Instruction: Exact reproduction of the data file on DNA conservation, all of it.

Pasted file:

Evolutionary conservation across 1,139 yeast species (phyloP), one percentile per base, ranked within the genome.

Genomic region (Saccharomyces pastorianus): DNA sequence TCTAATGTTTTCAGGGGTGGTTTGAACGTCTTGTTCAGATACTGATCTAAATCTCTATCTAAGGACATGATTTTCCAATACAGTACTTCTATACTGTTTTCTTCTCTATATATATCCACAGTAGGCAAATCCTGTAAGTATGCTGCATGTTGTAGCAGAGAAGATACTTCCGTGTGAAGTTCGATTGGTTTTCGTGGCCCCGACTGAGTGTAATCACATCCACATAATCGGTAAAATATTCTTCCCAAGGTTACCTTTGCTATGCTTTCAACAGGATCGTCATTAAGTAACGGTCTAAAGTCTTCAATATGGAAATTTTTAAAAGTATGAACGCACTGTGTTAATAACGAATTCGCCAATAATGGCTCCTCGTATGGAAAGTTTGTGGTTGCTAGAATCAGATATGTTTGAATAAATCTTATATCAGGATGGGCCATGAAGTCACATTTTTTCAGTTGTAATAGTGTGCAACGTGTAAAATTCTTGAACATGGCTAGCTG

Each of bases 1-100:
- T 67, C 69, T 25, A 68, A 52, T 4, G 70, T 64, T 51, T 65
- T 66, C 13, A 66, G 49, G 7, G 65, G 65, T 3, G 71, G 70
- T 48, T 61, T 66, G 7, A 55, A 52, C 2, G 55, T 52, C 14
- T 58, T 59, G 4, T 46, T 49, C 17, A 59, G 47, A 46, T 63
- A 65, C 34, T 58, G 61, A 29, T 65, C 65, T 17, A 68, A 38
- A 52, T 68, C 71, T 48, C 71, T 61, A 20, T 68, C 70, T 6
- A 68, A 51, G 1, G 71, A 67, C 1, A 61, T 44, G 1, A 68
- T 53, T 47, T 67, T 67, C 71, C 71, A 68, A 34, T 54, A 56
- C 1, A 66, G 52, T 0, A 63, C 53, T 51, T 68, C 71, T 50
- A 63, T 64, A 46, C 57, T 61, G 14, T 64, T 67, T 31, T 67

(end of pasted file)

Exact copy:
Evolutionary conservation across 1,139 yeast species (phyloP), one percentile per base, ranked within the genome.

Genomic region (Saccharomyces pastorianus): DNA sequence TCTAATGTTTTCAGGGGTGGTTTGAACGTCTTGTTCAGATACTGATCTAAATCTCTATCTAAGGACATGATTTTCCAATACAGTACTTCTATACTGTTTTCTTCTCTATATATATCCACAGTAGGCAAATCCTGTAAGTATGCTGCATGTTGTAGCAGAGAAGATACTTCCGTGTGAAGTTCGATTGGTTTTCGTGGCCCCGACTGAGTGTAATCACATCCACATAATCGGTAAAATATTCTTCCCAAGGTTACCTTTGCTATGCTTTCAACAGGATCGTCATTAAGTAACGGTCTAAAGTCTTCAATATGGAAATTTTTAAAAGTATGAACGCACTGTGTTAATAACGAATTCGCCAATAATGGCTCCTCGTATGGAAAGTTTGTGGTTGCTAGAATCAGATATGTTTGAATAAATCTTATATCAGGATGGGCCATGAAGTCACATTTTTTCAGTTGTAATAGTGTGCAACGTGTAAAATTCTTGAACATGGCTAGCTG

Each of bases 1-100:
- T 67, C 69, T 25, A 68, A 52, T 4, G 70, T 64, T 51, T 65
- T 66, C 13, A 66, G 49, G 7, G 65, G 65, T 3, G 71, G 70
- T 48, T 61, T 66, G 7, A 55, A 52, C 2, G 55, T 52, C 14
- T 58, T 59, G 4, T 46, T 49, C 17, A 59, G 47, A 46, T 63
- A 65, C 34, T 58, G 61, A 29, T 65, C 65, T 17, A 68, A 38
- A 52, T 68, C 71, T 48, C 71, T 61, A 20, T 68, C 70, T 6
- A 68, A 51, G 1, G 71, A 67, C 1, A 61, T 44, G 1, A 68
- T 53, T 47, T 67, T 67, C 71, C 71, A 68, A 34, T 54, A 56
- C 1, A 66, G 52, T 0, A 63, C 53, T 51, T 68, C 71, T 50
- A 63, T 64, A 46, C 57, T 61, G 14, T 64, T 67, T 31, T 67